Everything You Need To Know About Sash Windows

Everything You Need To Know About Sash Windows

Although there are many structural features that contribute to the overall look of homes, windows are frequently referred to as the “eyes of the house”. These allow natural light to pour into the abode and they also play the greatest role in determining the overall character and ambiance of both the property interior and exterior. This is why homeowners and any design teams that they work with should have a comprehensive understanding of the different options in window styles. Often referred to as sashes, sash windows are an incredibly popular choice among consumers who want a more traditional look and feel for their abodes.

Windows like these are especially common in Victorian and Edwardian-style homes. Thus, if you own existing construction that is one of these two architectural types, investing in sash window restorations or even the installation of new sashes is almost essential. This is the only way to truly maintain the overall historic integrity of these property designs. The installation of modern, vinyl or aluminum window styles will only detract from the natural, aesthetic beauty of these buildings. Moreover, it could require significant structural innovations given that buildings like these were often designed specifically for the installation of sashes and often have a number of non-traditional window shapes and sizes that might not look well with non-traditional window styles.

Options like these are comprised of two panels that are movable. These panels themselves are referred to as sashes. Sliding sash window styles are the most common and these are comprised of two separate sashes that move vertically with one position in the front and the other directly behind it. These are then counterbalanced by a relatively simple system of cords and lead weights. This is actually the historic version of these designs, however, more modern versions are reliant upon springs as opposed to lead weights. In addition to being incredibly, visually appealing, they are also highly functional and capable of providing a number of practical benefits.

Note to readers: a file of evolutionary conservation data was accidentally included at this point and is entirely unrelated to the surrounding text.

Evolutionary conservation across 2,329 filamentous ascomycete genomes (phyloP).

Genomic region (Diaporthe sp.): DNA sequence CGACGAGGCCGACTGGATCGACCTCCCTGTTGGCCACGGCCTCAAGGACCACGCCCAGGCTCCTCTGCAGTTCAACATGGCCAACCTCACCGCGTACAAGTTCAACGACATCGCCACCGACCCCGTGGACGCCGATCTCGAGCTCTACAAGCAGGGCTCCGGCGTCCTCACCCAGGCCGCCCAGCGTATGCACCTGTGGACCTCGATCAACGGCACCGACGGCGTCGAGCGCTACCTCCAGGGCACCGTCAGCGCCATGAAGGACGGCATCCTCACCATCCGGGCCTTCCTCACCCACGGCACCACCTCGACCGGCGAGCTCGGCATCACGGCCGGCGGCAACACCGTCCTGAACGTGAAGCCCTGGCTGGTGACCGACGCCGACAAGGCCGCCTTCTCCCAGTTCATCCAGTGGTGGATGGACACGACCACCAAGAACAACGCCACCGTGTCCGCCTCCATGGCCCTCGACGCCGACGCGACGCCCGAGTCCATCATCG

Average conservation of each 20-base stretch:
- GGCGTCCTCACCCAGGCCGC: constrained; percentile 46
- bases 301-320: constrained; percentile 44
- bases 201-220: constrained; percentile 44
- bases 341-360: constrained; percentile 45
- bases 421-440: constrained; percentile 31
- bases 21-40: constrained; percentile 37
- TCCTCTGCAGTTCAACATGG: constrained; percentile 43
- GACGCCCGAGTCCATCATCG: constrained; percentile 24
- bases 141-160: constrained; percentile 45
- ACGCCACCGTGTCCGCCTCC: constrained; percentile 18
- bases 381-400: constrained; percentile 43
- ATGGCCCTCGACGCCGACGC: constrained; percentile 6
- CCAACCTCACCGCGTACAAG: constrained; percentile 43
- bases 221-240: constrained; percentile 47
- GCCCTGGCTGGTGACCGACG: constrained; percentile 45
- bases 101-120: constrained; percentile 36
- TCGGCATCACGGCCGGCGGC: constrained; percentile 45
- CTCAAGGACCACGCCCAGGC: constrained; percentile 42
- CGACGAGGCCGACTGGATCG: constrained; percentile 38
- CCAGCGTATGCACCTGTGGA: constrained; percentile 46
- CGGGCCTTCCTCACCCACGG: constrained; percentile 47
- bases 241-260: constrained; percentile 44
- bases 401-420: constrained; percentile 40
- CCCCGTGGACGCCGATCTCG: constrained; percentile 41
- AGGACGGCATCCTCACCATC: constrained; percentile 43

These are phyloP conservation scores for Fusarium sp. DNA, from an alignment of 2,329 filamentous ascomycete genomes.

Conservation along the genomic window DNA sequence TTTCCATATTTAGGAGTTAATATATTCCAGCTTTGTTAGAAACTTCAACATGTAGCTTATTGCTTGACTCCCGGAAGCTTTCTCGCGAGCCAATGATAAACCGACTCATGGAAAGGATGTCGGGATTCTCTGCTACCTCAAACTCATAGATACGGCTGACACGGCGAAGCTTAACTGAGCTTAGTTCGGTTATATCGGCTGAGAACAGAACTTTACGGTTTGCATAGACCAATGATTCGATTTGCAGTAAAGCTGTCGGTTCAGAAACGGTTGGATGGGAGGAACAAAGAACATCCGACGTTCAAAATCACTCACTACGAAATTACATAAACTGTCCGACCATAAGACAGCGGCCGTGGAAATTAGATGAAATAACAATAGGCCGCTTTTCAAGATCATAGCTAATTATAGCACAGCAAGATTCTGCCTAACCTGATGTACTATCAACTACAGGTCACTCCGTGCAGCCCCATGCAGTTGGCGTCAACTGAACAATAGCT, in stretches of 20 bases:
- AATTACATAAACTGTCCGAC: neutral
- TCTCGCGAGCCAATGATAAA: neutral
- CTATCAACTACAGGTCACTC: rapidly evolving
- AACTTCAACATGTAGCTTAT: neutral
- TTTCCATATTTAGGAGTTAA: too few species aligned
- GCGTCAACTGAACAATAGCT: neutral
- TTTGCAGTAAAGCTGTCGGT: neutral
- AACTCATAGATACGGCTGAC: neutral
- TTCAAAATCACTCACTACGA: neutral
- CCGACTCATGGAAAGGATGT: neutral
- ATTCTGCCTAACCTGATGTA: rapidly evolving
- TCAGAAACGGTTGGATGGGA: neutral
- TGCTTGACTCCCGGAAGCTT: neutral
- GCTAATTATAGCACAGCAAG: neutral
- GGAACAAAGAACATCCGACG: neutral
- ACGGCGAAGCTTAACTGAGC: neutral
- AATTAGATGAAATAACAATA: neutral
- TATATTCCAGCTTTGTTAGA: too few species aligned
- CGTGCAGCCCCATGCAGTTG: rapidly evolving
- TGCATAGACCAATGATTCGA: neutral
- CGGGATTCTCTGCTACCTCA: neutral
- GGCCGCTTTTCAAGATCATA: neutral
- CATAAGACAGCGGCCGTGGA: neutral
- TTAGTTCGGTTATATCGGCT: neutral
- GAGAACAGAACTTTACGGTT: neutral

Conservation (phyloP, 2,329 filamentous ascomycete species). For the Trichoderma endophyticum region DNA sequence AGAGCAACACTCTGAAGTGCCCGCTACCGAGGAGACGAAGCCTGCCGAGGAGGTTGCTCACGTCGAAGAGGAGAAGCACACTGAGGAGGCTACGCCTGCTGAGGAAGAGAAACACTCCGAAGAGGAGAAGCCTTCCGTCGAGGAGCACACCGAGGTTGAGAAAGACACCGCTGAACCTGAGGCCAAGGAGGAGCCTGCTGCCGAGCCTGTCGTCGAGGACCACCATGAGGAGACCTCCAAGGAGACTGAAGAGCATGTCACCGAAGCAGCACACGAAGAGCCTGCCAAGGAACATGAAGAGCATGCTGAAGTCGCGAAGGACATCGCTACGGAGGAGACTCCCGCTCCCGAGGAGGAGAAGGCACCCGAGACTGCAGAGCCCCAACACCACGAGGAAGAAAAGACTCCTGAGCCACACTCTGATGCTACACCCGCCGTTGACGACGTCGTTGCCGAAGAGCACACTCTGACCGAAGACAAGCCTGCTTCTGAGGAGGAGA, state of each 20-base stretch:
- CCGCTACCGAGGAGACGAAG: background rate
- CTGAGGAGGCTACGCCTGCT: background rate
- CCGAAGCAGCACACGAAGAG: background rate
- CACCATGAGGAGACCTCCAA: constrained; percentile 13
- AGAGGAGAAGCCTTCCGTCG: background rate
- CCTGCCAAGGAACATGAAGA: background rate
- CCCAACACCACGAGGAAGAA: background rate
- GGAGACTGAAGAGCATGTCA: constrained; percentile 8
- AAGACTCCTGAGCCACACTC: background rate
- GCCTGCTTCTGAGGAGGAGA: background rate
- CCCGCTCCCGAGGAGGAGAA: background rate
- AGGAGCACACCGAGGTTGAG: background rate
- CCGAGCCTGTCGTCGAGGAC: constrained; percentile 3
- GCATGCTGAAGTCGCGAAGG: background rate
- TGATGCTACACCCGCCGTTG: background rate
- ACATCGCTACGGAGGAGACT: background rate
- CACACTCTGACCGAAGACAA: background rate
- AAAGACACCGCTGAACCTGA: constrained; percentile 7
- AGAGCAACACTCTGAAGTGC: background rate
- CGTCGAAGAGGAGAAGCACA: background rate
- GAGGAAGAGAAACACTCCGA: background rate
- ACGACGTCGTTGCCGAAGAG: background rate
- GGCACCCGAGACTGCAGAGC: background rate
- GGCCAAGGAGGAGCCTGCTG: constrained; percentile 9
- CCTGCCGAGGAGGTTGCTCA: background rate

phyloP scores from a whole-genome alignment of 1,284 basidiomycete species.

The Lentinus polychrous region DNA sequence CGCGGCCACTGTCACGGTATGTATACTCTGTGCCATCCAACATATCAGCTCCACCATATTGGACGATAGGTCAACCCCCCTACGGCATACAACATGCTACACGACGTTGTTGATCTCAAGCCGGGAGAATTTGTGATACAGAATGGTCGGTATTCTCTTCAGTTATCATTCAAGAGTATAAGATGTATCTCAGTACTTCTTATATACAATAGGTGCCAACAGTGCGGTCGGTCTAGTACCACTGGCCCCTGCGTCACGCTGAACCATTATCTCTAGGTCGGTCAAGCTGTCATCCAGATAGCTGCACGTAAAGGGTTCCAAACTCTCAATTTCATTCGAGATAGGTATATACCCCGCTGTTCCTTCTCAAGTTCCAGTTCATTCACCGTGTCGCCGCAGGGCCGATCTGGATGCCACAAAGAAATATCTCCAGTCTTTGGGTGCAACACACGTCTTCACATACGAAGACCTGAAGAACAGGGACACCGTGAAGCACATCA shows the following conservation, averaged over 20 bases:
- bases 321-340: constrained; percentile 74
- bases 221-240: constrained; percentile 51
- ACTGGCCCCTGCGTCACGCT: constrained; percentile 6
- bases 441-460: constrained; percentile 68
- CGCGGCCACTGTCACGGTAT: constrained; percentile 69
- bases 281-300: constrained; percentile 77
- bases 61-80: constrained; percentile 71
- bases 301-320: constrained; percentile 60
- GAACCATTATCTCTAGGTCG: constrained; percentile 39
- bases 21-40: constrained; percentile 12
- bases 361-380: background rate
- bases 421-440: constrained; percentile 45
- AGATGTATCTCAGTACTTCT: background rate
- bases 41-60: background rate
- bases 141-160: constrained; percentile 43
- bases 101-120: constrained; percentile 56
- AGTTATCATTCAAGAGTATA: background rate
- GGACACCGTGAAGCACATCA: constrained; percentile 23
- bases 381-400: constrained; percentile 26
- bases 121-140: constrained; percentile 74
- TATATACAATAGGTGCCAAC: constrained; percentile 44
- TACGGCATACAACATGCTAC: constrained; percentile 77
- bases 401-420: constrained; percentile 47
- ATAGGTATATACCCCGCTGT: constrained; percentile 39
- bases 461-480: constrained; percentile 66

One thing to note about the earliest and most historically accurate of these designs is that they do not tilt inwards or outwards. There are, however, a number of modern window makers that are capable of producing tilting sashes without veering too far away from the more conventional look of these structures. Moreover, it is not possible to secure windows like these that can swing outwards. Instead, they can be opened at the top, the bottom or at either end. “Sash” is actually derived from a French word that means frame. As such, it refers to either glazing or a single frame.

Conventional options are comprised of a number of very small-sized panes that are fashioned together with glazing bars. This in turn produces a much larger, glazed surface. More than several hundred years old, the initial styles were certainly reflective of the limitations in glass-making technologies. At their inception, these units were comprised of many small-sized pieces of glass, often eight or more. As glass-making technologies advanced and it became possible to produce larger and clearer panes of glass, however, individual sections became much larger and the finished result become clearer and significantly more pleasing to the eye.